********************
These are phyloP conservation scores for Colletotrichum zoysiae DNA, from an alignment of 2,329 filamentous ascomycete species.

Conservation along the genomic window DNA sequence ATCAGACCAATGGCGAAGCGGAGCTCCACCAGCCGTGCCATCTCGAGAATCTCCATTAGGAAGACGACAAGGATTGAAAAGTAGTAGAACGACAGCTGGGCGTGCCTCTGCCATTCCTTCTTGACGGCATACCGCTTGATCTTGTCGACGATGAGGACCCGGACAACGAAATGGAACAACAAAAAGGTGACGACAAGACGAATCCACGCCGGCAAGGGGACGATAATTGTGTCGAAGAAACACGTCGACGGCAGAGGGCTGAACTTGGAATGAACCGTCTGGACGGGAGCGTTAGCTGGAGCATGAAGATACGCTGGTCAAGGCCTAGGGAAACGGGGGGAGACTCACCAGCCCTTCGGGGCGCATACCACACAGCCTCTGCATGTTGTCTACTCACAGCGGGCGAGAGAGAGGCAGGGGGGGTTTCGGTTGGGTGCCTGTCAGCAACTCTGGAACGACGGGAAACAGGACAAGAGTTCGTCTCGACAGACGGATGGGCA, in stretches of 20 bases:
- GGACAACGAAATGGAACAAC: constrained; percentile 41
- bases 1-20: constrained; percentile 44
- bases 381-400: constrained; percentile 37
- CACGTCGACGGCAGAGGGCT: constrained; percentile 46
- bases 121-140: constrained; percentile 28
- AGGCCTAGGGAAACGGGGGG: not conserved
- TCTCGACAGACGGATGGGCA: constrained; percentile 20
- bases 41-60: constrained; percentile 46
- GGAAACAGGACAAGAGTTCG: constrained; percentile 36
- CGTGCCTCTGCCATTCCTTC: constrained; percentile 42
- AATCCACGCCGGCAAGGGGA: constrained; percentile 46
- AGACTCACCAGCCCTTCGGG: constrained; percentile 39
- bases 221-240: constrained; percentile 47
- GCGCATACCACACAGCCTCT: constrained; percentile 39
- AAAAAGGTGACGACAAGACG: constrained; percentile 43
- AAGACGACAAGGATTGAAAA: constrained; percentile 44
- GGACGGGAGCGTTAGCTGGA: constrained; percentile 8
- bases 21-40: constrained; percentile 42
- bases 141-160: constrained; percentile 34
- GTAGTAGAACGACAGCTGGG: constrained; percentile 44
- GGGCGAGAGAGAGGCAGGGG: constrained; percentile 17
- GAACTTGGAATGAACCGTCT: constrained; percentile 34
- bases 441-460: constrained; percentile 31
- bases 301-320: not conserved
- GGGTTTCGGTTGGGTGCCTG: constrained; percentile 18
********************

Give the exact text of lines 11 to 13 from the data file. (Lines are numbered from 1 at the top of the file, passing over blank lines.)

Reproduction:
- GGAAACAGGACAAGAGTTCG: constrained; percentile 36
- CGTGCCTCTGCCATTCCTTC: constrained; percentile 42
- AATCCACGCCGGCAAGGGGA: constrained; percentile 46